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Tag Archives: immigration

- Vestiges of Vietnam: Gathering Stories of the Refugee Experience

Editor’s Note: The Library of Virginia, in partnership with Virginia Humanities, sponsors residential fellows during the academic year to conduct in-depth research in the Library’s collections. An independent scholar from Arlington, Kim O’Connell spent the spring working on a forthcoming project The Saving Grace of Spring Rolls: A Story of Food, Place, and Family.


The author's parents on their wedding day. Courtesy of Kim O'Connell.

“No single story can capture the diaspora’s experiences,” wrote the Vietnamese author and Pulitzer Prize winner Viet Thanh Nguyen, speaking of the mass exodus from Vietnam after the fall of Saigon in April 1975. This is one reason that, as a Virginia Humanities fellow, I’ve been gathering a range of stories about the Vietnamese immigrant and refugee experience here in Virginia.

Another reason involves my family. My mother, Huong, was born in Vietnam and met my father Dennis during the war. She had been hired by the U.S. Army to teach Vietnamese to American soldiers, and my father, then working in Army Intelligence with the U.S. Special Forces, was in her class. After a short courtship, they married on the military base in Okinawa, Japan, and he brought her back to America, where I was born. Immigrating via marriage, my mother was not a refugee, but in her own way she was driven by war from one life into another. By telling her story, I hope to better … read more »

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- Buying and Selling Servants


Indenture between Patrick Larkin and Thomas Blood, 17 August 1766, Virginia Miscellany Legal Papers, 1657-1791, Private Papers Collection, Library of Virginia (Accession 24715).

Two types of immigrants came to America without paying their own passage—indentured servants and redemptioners. Indentured servants would sign a contract, called an indenture, before they sailed agreeing to serve for a period of years in exchange for passage to America. The term of service was typically between four to seven years. Redemptioners were a similar type of immigrant; however they made their agreement with the shipping merchant to be transported without paid passage. Upon landing in America, they were given a short period of time to find family or friends willing to pay all or part of their passage. If funds could not be secured, they then signed on as servants and their indentures could be sold in order to satisfy the debt.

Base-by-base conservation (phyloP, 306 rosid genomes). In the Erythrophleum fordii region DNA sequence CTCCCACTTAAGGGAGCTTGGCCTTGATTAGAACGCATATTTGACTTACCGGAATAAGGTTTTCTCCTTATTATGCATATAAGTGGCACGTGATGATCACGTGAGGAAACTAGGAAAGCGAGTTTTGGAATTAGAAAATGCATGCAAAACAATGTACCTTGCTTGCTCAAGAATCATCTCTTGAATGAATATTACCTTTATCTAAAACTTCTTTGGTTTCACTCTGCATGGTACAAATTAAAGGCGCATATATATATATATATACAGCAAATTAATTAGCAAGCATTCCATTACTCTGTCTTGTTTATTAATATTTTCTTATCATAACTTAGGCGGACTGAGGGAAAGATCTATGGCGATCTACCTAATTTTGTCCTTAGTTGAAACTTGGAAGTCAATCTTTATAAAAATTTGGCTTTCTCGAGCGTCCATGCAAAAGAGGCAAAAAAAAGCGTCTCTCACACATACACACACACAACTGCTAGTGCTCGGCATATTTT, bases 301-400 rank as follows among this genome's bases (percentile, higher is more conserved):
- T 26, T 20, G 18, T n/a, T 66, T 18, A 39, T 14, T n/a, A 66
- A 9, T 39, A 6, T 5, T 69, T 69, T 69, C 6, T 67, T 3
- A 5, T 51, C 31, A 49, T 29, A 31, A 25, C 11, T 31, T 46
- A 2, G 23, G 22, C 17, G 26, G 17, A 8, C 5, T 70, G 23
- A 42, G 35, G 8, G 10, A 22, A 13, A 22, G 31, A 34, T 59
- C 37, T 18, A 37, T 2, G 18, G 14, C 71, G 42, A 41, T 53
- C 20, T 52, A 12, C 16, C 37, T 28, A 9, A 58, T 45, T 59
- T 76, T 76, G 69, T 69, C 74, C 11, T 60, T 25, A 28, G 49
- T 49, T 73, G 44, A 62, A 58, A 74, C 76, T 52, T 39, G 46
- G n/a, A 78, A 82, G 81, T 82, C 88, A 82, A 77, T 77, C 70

The practice of buying and selling redemptioners and indentured servants can be found in Augusta County Chancery Cause James Kelzo, etc. vs. Samuel McChesney, 1796-008.  James Kelzo (spelled frequently as Kelso) and James Wilson of Augusta County and Samuel McChesney of Culpeper County formed a partnership to purchase and sell indentured servants.  Wilson and McChesney were to make the arrangements for selling the servants, and the partners agreed to divide the net profits equally among them.

With three men responsible for reporting accounts and divvying up profits, it wasn’t long before accusations of withholding funds landed the business partnership … read more »